Perfect climbing conditions greeted these early morning climbers on Croagh Patrick on Sunday morning. Pic: Michael McLaughlin
IDEAL weather conditions and smaller numbers, reportedly some 5,000, contributed to fewer, and more minor, accidents for the mountain rescue operation coordinated by Mayo Mountain Rescue Team (MMRT), from its base at the back of the Croagh Patrick. A spokesman confirmed there were 17 casualties with the first at 9.50am involving a 54-year-old man who sustained an ankle injury and the last, at 6.30pm, a 20-year-old woman who needed to be assisted during her descent of the cone, the location of the majority of the incidents. One 46-year-old Co Mayo man was evacuated with chest pains by an Air Corps helicopter to University Hospital Galway for further treatment.
There has been some speculation that the treacherous conditions of the pathway, particularly near the top, has led to the significant decrease in pilgrims this year. A stakeholders group, involving the Murrisk Development Association, and commonage owners, as well as church representatives and Mayo County Council officials, led by Martin Keating, have been working with Scottish consultant, Chris York, about ways to repair and conserve the pathway to ensure its future sustainability and safety.
“It’s important the welfare of the mountain is maintained for future generations. The group is also looking at policing the amount of people climbing the mountain. Tacit permission is given by local landowners to climb it,” local Chris Grady, a member of the stakeholders group.
‘Slow, sIlent decline of faith’
AS the ‘slow, silent decline of faith’ marches on, a pilgrimage, like Reek Sunday, provides ‘an opportunity to take stock but also a time to discover new heart’. The ascent of the ‘rugged, jagged edges of the slopes of Croagh Patrick challenges and questions us’. So said Archbishop Michael Neary in his annual Reek Sunday homily over the weekend during which he likened the difficult and precipitous pilgrimage up its precipitous pathway to the experience of paring one’s experience and life right back to the basics.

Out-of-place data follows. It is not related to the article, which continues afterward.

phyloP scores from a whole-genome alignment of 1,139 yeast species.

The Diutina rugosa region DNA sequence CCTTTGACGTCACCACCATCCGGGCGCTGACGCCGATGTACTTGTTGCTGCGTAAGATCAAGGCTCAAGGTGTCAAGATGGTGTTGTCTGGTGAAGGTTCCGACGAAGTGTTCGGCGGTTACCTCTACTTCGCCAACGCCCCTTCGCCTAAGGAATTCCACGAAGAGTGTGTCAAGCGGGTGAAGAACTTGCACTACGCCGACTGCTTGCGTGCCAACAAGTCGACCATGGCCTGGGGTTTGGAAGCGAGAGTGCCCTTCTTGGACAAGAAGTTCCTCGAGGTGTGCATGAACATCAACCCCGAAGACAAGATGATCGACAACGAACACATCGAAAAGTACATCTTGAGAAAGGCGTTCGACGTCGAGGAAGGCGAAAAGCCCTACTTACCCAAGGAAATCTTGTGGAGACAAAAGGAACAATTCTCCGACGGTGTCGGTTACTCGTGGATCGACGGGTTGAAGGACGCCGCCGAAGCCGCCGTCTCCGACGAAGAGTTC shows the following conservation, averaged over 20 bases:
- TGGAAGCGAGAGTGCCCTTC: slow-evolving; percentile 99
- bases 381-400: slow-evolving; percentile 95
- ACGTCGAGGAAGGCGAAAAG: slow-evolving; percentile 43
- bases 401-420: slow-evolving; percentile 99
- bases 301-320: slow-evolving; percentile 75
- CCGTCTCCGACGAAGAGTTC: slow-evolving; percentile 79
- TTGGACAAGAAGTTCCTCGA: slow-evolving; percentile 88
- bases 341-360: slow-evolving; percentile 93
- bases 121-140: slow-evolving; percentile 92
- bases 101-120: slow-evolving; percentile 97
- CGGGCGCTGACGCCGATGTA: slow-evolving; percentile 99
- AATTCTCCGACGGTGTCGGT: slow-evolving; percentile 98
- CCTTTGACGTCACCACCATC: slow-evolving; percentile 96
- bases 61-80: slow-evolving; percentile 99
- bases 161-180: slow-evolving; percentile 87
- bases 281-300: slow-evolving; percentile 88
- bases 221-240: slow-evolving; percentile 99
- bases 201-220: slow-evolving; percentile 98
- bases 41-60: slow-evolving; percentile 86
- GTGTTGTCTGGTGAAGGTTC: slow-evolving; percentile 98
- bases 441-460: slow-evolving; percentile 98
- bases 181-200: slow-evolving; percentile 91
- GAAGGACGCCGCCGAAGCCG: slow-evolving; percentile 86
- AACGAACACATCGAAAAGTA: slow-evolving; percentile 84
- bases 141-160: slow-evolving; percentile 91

“Croagh Patrick, long seen as one of the acid tests of continuing practice throughout the country, was always far more than that. It was never simply a communal celebration of the status quo. Its uncompromising and inhospitable terrain, cut through all groupthink and sentimentality and roughly summoned the individual believer back to the absolute rock bottom, the ‘ground zero’ of his or her experience. Back to the desert, so to speak, where any believer in Jesus Christ can share prophecy with Moses, and God is encountered face to face.
Observing that we are ‘familiar with the way in which we have questioned our faith’, he said that ‘we also need to be questioned by our faith’.
“We need that encounter as never before, as individuals and as a Church. As in the Roman Empire, the Church, again small, peripheral, suspect and despised, faces a brilliant, glittering and self-assured civilisation,”
However, he continued, ‘for the umpteenth time in the repeated ebb and flow of its long history, to penance and prayer’, it is time to ‘begin yet again that historical process of Christian discernment which has at its heart the attitude of listening ‘to what the Spirit is saying to the churches’.
And, during this process of appraisal and renewal, Archbishop Neary said: “Just as once we were consulted and heard in the most powerful circles, now we must get used to preaching on street corners and making the Gospel heard over the incessant hubbub of the public square.”
Dr Neary said the mission of the church was ‘to subvert the closed shop that is the modern, western world view and to startle that careful, calculating world with the un-accounting largesse, the generosity, the hospitality of God’.
He concluded by saying that: “The call of Croagh Patrick is not to unthinking and endless renunciation. It is simply a call to powerful things beyond the frail and undependable present. It is a call to holiness: to meaning, belonging and home.”